by Graham Pierrepoint
Anyone following movie news or who has a passing interest in what’s on at the cinema these days will likely be aware that a highly controversial family film is in our midst – The Emoji Movie, a feature-length animation based around the popular sprites that can be used in texting and instant messaging to convey emotion. Quite how a concept for giving emoji their own movie remains a tale that director and writer Tony Leondis will keenly tell – but for many adults, the approaching release date has caused something of a stir. So too, has the movie – which appears to be garnering a reputation for being one of the worst overall-received pictures in recent history.
More and more people are trusting Rotten Tomatoes – the web’s leading critical analysis aggregator – to provide a solid ‘yes’ or ‘no’ on whether a movie is worth watching. The so-called ‘Rotten Tomatoes’ effect has effectively damaged certain movies’ performances at the box office in recent years – this year alone, movies such as the poorly-received Baywatch and The Mummy – both of which received fairly low scoring here at One News Page – have felt the box office pinch as a result of the dreaded Tomatometer.
Rotten Tomatoes pulls together critical reviews from hundreds of different sources and analyses how many of them can be classed as positive. The final percentage score is how many critics, from those collated, rated the movie as above mediocre. At the time of writing, The Emoji Movie sits at 6% approval. For fans of One News Page, last year’s most infamous animated outings, Top Cat Begins and Norm of The North, poll in at 17% and 9% respectively. In Top Cat’s case, this may be due to a lack of wider release – but the critical drubbing The Emoji Movie has been receiving appears to be fairly unprecedented for an animated movie, at least for some time.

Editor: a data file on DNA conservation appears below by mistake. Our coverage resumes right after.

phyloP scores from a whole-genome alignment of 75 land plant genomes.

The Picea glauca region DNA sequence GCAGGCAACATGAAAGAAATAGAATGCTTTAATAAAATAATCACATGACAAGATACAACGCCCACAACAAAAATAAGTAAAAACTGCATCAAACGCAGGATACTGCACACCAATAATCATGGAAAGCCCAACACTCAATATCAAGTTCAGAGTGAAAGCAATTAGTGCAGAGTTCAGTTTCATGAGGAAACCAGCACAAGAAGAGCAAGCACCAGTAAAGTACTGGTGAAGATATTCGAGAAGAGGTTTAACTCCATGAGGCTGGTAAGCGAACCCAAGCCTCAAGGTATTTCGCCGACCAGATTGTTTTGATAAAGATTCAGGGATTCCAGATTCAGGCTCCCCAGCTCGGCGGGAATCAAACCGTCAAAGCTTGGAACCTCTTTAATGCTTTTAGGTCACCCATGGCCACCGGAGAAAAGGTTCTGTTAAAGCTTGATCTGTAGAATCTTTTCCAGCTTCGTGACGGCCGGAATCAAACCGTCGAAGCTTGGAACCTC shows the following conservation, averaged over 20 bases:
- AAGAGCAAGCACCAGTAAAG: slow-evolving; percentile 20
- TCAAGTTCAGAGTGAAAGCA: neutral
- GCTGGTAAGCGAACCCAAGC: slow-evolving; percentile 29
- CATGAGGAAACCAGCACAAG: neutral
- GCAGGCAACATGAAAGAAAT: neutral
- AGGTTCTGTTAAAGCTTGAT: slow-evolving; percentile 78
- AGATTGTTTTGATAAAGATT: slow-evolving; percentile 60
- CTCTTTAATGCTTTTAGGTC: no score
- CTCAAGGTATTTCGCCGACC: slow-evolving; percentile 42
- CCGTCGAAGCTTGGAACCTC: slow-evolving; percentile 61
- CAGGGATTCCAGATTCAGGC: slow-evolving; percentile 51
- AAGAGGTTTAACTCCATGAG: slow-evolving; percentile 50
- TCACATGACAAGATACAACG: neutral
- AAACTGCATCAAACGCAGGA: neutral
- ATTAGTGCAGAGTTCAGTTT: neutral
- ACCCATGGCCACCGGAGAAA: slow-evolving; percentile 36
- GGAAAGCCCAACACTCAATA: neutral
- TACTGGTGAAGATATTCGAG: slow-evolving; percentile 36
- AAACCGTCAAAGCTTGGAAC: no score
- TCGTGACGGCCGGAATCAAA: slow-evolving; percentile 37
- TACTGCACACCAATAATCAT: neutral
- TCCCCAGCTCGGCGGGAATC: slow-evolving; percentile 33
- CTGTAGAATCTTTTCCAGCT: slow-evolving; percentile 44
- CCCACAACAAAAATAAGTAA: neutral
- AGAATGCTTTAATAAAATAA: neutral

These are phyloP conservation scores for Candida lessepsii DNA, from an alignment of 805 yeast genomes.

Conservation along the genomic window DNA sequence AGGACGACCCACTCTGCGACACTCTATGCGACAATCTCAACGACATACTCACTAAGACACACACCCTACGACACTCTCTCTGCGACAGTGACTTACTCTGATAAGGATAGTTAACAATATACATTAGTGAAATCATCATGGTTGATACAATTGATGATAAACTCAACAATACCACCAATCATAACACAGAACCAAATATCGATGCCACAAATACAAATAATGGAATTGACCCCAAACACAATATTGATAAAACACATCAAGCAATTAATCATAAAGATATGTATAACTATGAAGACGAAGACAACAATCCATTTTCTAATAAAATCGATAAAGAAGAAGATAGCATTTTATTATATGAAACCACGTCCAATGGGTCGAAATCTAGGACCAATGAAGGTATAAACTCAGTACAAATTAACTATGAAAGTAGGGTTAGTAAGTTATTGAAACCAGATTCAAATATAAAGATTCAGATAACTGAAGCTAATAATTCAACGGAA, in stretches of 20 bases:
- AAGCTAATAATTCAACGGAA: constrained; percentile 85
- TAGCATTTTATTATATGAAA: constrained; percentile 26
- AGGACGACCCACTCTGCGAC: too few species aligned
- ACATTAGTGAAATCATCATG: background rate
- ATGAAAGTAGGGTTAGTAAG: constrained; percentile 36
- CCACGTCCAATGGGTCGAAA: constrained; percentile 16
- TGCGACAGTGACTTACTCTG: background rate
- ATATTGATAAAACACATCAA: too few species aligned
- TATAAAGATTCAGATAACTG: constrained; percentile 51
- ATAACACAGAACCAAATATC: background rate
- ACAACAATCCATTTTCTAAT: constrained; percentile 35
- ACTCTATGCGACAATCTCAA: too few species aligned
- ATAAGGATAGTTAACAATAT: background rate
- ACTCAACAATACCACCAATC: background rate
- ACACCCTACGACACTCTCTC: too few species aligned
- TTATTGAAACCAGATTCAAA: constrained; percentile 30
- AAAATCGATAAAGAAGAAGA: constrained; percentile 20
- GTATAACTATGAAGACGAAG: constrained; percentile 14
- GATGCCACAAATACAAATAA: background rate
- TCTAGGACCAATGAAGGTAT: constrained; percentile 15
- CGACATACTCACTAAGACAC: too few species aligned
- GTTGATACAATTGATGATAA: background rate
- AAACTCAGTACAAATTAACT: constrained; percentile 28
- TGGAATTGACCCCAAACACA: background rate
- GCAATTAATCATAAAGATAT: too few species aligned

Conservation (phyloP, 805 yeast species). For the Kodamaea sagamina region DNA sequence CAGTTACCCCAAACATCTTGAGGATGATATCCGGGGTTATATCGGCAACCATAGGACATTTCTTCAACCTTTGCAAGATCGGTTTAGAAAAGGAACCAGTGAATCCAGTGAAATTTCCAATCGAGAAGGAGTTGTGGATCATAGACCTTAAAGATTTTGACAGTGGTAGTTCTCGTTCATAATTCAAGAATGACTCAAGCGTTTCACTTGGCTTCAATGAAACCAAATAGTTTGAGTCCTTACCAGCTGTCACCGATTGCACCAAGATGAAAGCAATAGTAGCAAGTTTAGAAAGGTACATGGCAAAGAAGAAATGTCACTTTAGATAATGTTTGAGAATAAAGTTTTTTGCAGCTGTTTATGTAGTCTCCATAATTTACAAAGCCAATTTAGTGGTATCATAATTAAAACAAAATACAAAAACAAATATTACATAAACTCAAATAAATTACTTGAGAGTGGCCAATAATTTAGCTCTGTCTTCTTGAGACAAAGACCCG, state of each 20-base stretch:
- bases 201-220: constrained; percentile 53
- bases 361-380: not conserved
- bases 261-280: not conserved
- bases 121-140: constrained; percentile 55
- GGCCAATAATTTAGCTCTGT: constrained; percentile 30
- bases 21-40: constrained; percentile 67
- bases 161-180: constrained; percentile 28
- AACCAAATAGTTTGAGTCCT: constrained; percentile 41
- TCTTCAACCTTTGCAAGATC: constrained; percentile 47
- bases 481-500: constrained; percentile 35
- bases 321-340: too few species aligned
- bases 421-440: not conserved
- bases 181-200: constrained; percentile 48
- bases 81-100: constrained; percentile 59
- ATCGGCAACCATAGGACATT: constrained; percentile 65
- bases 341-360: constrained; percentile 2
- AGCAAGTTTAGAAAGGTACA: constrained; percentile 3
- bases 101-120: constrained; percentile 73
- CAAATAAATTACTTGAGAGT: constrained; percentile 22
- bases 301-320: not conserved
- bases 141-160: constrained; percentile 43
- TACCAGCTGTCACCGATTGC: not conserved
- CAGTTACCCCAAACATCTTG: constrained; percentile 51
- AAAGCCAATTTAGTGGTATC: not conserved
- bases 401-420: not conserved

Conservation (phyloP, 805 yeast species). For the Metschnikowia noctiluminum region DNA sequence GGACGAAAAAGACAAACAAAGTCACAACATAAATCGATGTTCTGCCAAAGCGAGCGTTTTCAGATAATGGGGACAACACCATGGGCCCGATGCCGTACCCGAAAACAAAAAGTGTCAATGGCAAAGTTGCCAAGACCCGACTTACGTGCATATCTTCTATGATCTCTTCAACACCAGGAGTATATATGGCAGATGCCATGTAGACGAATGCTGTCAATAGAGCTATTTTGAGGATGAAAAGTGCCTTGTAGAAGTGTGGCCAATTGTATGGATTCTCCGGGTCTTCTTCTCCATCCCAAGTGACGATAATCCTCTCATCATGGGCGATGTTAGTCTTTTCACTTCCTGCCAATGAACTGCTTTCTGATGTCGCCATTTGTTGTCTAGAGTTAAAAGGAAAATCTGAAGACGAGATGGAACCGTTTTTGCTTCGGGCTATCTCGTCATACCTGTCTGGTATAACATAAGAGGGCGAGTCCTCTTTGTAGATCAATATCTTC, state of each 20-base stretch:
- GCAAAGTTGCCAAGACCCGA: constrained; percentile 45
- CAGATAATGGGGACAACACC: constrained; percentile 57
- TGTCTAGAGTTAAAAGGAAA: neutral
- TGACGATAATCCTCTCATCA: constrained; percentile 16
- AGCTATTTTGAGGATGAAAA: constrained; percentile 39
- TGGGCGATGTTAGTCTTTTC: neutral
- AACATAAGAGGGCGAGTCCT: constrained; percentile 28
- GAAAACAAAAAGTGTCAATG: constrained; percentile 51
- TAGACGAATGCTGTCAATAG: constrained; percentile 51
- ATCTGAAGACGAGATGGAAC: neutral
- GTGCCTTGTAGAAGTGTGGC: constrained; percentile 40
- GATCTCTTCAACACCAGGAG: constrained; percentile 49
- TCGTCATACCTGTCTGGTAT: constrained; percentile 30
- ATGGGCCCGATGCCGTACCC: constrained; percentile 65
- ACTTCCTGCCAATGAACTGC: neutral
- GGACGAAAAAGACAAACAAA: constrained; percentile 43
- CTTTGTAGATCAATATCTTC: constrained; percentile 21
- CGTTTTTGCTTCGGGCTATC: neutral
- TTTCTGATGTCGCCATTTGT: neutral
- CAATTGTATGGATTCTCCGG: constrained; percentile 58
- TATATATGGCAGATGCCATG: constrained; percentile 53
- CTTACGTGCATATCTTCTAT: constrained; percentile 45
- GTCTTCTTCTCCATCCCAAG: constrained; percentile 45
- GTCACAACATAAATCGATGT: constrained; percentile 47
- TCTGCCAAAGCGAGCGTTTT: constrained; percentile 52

The movie has, however, overseen a healthy $25 million opening weekend domestically, despite coming in second to the masterful war epic Dunkirk – meaning that there is either no accounting for taste, or that the Tomatometer doesn’t always work on certain audiences. How long the magic will last, however, remains to be seen – as the movie opens up to more international audiences over the coming weeks. To prepare, why not read our review? Or, alternatively – a better suggestion – why not take the kids to see Captain Underpants instead?
Read our review of The Emoji Movie in Graham's Movie Reviews section here on One News Page.